Technology stocks crumpled and emerging market currencies continued to come under pressure on Monday, driven by fears that corporate earnings would remain weak and amid instability in Turkey and Latin America.

The dollar fell a quarter percent against the yen hurt by last week's soft US jobs data, but was steady against the euro after the world's leading central bankers said a strong dollar was hurting U.S. growth.

But bonds failed to get much safe haven benefit, with yields rising in European and U.S. government debt as U.S. stock market futures pointed to a stable opening on Wall Street.

Stock market investors were scanning the horizon for any new evidence of corporate weakness, unnerved by a string of earnings reports last week which showed the technology sector worldwide was suffering from a capital investment recession.

``The summer months tend to bring a declining trend and we would not be surprised if that happened this year,'' said John Smith, head of strategy at Brown Shipley Investment Managers.

The DJ Stoxx pan-European technology index fell 3.4 percent after hitting its lowest level since mid-December 1998.

Nokia was at one point down 7.3 percent at 21.26 euros though off earlier lows, unnerved by earnings worries in the sector.

The pan-European FTSE Eurotop 300 index was down 0.6 percent, while the euro zone's Euro Stoxx 50 benchmark slipped 0.8 percent.

The whole telecoms equipment sector is waiting for the U.S. earnings season to gather pace with Motorola reporting on Wednesday.

Asian stock markets fell virtually across the board on Monday following another selloff on Wall Street as more corporate profit warnings dashed hopes of an economic -- and earnings -- recovery.

Markets took little solace from a weekend meeting in Rome of finance ministers from the world's seven richest nations where the official line was the worst was probably over and the United States should lead the world back to growth next year.

Tokyo shares fell 0.54 percent while U.S. S&P 500 index futures pointed to small gains when Wall Street reopens.


Most emerging currencies weakened with the Polish zloty leading the way lower pressured by Polish official statements at the weekend about an increased budget shortfall.

The South African rand hit a new record low against the dollar, extending Friday's falls on jitters over a domestic land grab. Most emerging currencies fell sharply on Friday reacting to worries over Latin American economies.

The Turkish lira rose but stocks fell on Monday in a mixed reaction to government moves to end a row over Turk Telekom that has prompted fears a $15.7 billion crisis rescue pact with the IMF might be in jeopardy.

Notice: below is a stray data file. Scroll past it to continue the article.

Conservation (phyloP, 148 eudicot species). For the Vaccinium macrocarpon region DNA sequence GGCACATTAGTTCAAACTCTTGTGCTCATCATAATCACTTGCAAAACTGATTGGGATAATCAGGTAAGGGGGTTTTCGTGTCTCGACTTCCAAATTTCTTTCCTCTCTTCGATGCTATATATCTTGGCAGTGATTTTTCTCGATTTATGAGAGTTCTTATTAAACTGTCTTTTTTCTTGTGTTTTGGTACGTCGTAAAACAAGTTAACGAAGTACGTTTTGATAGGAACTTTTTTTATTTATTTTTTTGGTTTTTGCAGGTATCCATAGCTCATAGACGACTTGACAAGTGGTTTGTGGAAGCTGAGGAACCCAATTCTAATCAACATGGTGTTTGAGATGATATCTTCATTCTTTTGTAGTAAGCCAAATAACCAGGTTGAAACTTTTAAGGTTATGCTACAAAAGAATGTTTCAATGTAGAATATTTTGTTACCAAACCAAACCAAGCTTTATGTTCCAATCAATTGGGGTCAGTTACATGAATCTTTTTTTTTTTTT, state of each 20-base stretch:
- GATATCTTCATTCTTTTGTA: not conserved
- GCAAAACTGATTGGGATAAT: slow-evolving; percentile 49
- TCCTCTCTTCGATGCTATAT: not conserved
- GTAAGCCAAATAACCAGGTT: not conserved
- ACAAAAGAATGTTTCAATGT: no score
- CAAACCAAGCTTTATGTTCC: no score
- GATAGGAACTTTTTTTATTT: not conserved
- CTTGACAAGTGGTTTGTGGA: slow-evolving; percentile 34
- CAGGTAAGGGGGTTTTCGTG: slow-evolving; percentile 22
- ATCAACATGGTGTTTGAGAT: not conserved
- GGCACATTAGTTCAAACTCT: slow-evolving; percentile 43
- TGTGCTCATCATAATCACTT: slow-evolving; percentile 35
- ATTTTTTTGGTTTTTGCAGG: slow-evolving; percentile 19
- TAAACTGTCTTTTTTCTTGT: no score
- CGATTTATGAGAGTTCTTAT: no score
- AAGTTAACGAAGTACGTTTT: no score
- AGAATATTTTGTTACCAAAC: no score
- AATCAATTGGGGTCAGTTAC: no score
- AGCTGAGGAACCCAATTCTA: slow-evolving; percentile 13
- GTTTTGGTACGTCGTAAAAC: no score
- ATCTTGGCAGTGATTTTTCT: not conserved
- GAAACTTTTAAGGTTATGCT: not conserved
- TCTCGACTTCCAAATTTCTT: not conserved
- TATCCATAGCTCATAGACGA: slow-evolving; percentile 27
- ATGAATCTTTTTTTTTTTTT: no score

The main ISE National-100 index was down 1.64 percent at 9,998.60 points in afternoon trade, rubbing out earlier gains as analysts found a government pledge to appoint a new board for Turk Telekom short on details.

The zloty tested Friday's 6-1/2 month lows around 4.2750 to the dollar and hit 2-1/2 month lows around 3.62 against the euro.

On Saturday, a senior finance ministry official said Poland's budget shortfall this year could reach 17 billion zlotys ($3.99 billion) in the worst case scenario of economic growth slowing to two percent.

The dollar fell a quarter percent against the yen, but held gains against the euro after central bankers from the largest industrial nations said the strength of the dollar was an impediment to U.S. economic growth.

Following the Group of 10 nations' meeting at the Bank for International Settlements in Basel, Switzerland, Bank of England Governor Sir Edward George said the central bankers also saw the strong dollar as fueling inflation in the euro zone.

``The combination of exchange rates is having in many senses perverse effects. It was one of the factors contributing to the imported inflation in the euro zone, which is a factor dampening consumer spending,'' George told reporters.

``Equally it is a factor which is exerting a negative effect on the U.S. economy through the trade accounts,'' he said.

At 1209 GMT, the U.S. currency was hovering around 125.50 yen, 3/4 yen away from Friday's three-month peaks.

The euro was trading around $0.8450, down a quarter percent from New York's closing levels but still a cent above Friday's eight-month lows

Two year U.S. and European government debt yields were higher on Monday after stronger German industrial data and amid signs of stability in share markets.

At 1153 GMT the two year Bund yield stood at 4.318 percent, up 1.7 basis points, the highest since May 31. Immediately after the data was released yields had pushed 2.2 basis points up on the day.

In early trade, two-year notes were 2/32 lower at 99-15/32, yielding 4.15 percent versus 4.13 percent on Friday, and five-year notes fell 3/32 to 99-1/32, yielding 4.85 percent versus 4.84 percent on Friday.